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Lake Palace in Udaipur


Lifestyle | Pleasure


Palaces: Testimony of a Royal Culture




In the fabulous palaces of India you see a fine blend of culture, art, history and intrigue. Let’s take a glimpse


Throughout the history of India, rulers and foreign invaders have fought to conquer this rich land. Some fell in love with the land so much that they decided to stay. Every dynasty added to the diversity of India, enriched its culture, and styled architectural wonders. Across the length and breadth of this country, one finds numerous palaces and forts, each with a unique architecture of its own. While some have retained the purity of form, others have blended to give rise to new forms. Here are a few exquisite Indian palaces that will give you a glimpse into the royalty of India.

Hawa Mahal: Hawa Mahal or The Palace of Breeze in Jaipur was built in 1799 by Maharaja Sawai Pratap Singh. Lal Chand Ustad is the architect who designed this wonder that allowed women in the palace to watch the city without being seen themselves. It gets its name from the fact that it’s built keeping the Venturi effect in mind, so that cool breeze passes through the interiors. This pink and red sandstone structure is a perfect blend of Rajputana in its jharokas with coloured glasses and domes, and Mughal in the intricate filigree works. Hawa Mahal is the world’s tallest building, without any base or foundation and inclines at an angle of 87 degrees. The palace has five stories yet there is no flight of stairs to get to the top, instead there are sloping ramps.



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Mysore Palace: Also known as Amba Vilas Palace, it was built in the 14th century by Yaduraya Wodeyar. It is a prime example of Indo-Saracenic architecture. With marble domes and granite structure, it is a blend of Rajput, Mughal ‎and Gothic architecture–the last contribution was by Henry Irwin, the British architect who rebuilt the palace after it was burnt to ashes in the 19th century. Apart from the sculpture of Gajalakshmi, the Goddess of wealth and prosperity, on the central arch, the arch over the entrance gate upholds the kingdom’s emblem “Never Terrified” in Sanskrit.



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Laxmi Vilas Palace: This magnificent palace in Vadodara, Gujarat, is four times the size of the Buckingham Palace in London, was built by Maharaja Sayajirao Gaekwad III in 1890. It took 12 years for architect Robert Fellows Chisholm to build this grand structure. The Darbar Hall with Venetian mosaic flooring and Belgian stained-glass windows is only one aspect of the sheer opulence of the palace. This art-deco palace with its splendid chandeliers, golf and cricket grounds is the perfect balance of tradition and modernity.



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Lake Palace: This is another architectural masterpiece of Rajasthan, which literally translates to the “land of kings”. It was built by Maharana Jagat Singh circa 1743. Situated in the midst of Lake Pichola, in Udaipur, this palace of white marble is an epitome of elegance. Surrounded by blue water on all sides, it looks absolutely magical.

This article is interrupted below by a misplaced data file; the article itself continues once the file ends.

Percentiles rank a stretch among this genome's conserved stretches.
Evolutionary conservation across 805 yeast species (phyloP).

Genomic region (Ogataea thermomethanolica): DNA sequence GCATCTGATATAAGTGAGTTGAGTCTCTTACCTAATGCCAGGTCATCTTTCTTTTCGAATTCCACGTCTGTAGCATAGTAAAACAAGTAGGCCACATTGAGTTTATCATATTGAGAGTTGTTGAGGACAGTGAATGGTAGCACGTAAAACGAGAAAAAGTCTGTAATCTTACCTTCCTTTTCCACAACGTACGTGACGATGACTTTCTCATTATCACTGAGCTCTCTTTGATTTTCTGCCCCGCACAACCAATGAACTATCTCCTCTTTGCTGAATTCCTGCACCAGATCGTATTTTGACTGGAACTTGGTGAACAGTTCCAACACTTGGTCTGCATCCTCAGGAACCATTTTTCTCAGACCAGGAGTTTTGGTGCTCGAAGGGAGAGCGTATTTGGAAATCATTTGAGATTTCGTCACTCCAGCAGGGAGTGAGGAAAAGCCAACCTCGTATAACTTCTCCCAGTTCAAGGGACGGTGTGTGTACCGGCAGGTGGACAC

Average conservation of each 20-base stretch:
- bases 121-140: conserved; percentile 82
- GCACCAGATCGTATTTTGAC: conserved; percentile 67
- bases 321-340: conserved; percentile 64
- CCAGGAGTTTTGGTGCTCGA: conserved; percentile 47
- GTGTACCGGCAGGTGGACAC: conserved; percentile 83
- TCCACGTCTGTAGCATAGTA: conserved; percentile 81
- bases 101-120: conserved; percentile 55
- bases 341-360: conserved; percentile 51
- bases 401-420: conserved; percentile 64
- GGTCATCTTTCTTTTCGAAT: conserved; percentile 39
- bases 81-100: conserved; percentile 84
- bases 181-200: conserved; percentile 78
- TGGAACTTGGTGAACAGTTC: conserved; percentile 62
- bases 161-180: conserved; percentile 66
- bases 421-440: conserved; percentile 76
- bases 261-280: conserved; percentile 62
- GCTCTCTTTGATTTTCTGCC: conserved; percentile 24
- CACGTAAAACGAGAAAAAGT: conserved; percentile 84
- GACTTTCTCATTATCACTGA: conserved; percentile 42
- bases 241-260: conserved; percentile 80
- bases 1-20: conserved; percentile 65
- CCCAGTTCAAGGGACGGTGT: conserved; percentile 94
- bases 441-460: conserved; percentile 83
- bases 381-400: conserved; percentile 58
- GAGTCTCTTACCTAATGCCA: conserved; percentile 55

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Falaknuma Palace: Architect William Ward Marret built this stunning palace in Italian marble and stained glasses for Sir Viqar-ul-Umra, the erstwhile prime minister of Hyderabad. Later Mir Mahbub Ali Khan, the sixth Nizam of Hyderabad, enchanted by the beauty of it, bought the palace from him. Ever since, it has housed some of the most prominent people and political guests from Queen Mary, Tsar Nicholar II to Rajendra Prasad. The architecture reflects the contemporary western styles of Gothic, Palladian and Tudor styles.



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Ujjayanta Palace: Rabrindranath Tagore, friend of the Maharaja of Tripura, christened the palace as Ujjayanta Palace when it was built by Maharaja Radha Kishore Manikya in 1901. A Mughal style garden and a paved road leads to this beautiful white palace built in the Indo Saracenic style. The pristine white against a vermillion sky takes the breath away of connoisseurs.



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Thanjavur Maratha Palace: Thanjavur Maratha Palace Complex or Aranmanai was built by Vijaya Raghava Nayak; when the Marathas conquered, they occupied the palace and added to it. Today, the Thanjavur Royal Palace consists of a Royal Palace Museum and the Sadar Mahal Palace, along with a Durbar Hall, the queen’s courtyard and the Raja Serfoji Memorial Hall. There is also the Saraswati Mahal Library and a small bell tower. There is stunning use of colour, and intricate patterns that make it one of the architectural gems in India.



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Indian kings were great patrons of art which is reflected in their palaces. While the Rajput kings valued their own culture more, the Nizams of central India were flexible and thus the western influence is mirrored in their palaces. All this adds to the cultural appeal of India, where art and culture intermingles, and yet each maintains its individual identity.




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